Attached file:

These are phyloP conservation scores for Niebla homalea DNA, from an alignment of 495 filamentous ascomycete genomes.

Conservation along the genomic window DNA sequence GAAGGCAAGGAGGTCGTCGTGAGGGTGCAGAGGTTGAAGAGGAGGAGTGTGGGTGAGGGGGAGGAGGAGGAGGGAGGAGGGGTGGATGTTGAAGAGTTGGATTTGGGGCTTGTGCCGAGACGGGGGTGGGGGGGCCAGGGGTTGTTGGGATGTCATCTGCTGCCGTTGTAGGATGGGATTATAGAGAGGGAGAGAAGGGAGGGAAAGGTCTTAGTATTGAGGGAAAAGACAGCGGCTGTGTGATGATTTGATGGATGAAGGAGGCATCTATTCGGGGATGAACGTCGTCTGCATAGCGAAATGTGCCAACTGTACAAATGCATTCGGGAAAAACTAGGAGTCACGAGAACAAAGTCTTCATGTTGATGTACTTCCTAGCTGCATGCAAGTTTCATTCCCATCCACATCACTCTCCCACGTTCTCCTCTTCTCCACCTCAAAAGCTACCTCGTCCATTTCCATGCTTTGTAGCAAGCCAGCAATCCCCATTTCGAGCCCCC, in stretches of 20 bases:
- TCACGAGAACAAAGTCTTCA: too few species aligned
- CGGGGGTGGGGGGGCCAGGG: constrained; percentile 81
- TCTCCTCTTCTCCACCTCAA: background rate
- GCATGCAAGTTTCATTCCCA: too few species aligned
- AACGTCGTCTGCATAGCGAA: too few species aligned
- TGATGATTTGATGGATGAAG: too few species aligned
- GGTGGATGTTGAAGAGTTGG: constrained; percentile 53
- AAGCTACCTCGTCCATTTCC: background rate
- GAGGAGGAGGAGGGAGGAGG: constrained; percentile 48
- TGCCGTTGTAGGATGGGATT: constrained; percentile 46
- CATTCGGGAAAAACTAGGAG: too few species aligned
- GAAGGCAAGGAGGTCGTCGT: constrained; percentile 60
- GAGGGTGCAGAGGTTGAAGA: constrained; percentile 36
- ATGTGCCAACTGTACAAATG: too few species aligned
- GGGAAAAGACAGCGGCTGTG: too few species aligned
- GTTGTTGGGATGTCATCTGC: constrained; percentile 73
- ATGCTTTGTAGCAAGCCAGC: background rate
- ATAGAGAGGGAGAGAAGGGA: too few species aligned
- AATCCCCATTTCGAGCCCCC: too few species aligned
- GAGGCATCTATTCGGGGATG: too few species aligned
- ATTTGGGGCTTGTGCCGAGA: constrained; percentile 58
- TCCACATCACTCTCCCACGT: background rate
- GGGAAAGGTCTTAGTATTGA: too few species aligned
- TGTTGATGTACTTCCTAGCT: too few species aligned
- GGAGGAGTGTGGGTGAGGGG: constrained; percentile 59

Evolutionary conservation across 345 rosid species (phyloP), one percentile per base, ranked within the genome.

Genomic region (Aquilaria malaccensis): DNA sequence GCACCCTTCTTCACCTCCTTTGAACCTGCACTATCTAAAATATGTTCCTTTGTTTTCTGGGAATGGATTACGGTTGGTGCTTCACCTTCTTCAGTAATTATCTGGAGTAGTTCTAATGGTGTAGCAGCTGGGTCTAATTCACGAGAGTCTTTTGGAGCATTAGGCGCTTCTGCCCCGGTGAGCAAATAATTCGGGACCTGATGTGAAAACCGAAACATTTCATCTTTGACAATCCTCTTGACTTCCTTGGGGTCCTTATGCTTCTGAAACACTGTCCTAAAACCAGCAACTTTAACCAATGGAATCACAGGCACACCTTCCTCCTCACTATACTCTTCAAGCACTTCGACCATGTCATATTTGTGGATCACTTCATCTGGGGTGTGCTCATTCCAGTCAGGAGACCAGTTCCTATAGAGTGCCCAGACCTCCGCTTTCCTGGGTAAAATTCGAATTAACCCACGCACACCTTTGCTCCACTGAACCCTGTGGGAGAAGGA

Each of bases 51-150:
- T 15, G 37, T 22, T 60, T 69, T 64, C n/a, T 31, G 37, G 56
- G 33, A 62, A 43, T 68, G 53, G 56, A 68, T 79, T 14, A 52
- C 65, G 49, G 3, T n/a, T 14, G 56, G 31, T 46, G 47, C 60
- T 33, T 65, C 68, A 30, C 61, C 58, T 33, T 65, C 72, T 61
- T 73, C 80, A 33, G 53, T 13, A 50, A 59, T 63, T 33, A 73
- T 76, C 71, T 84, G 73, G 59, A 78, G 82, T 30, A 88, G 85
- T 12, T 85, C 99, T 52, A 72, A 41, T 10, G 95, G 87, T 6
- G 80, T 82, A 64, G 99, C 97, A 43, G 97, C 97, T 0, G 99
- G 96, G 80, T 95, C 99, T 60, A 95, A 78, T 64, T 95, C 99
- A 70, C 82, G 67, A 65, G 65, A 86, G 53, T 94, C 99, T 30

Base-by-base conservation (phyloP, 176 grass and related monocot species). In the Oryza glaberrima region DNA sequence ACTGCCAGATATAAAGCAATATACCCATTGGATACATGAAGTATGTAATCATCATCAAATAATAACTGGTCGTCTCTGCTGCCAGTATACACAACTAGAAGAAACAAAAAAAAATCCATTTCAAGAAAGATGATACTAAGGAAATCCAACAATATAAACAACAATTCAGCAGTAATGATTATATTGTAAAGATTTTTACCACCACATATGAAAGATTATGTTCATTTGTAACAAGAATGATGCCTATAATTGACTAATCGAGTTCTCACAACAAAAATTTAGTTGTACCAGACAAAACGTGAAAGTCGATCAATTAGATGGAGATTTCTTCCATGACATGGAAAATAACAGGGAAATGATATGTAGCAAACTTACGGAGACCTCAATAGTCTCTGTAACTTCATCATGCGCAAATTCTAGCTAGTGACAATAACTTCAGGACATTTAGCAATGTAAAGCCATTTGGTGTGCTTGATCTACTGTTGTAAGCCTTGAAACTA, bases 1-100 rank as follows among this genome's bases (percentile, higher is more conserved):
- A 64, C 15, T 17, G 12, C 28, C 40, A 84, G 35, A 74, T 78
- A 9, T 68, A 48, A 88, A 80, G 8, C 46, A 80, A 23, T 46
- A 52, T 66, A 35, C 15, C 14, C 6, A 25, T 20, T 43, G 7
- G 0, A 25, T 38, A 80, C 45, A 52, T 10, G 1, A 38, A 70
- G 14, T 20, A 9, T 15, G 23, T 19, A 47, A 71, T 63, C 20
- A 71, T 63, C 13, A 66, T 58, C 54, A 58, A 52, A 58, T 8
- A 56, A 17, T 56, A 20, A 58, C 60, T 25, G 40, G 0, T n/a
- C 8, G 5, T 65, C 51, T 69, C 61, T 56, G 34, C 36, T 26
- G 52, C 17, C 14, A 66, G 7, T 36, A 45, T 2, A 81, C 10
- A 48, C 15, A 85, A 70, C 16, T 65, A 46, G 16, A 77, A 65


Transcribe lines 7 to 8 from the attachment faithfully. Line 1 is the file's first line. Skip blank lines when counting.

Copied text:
- AACGTCGTCTGCATAGCGAA: too few species aligned
- TGATGATTTGATGGATGAAG: too few species aligned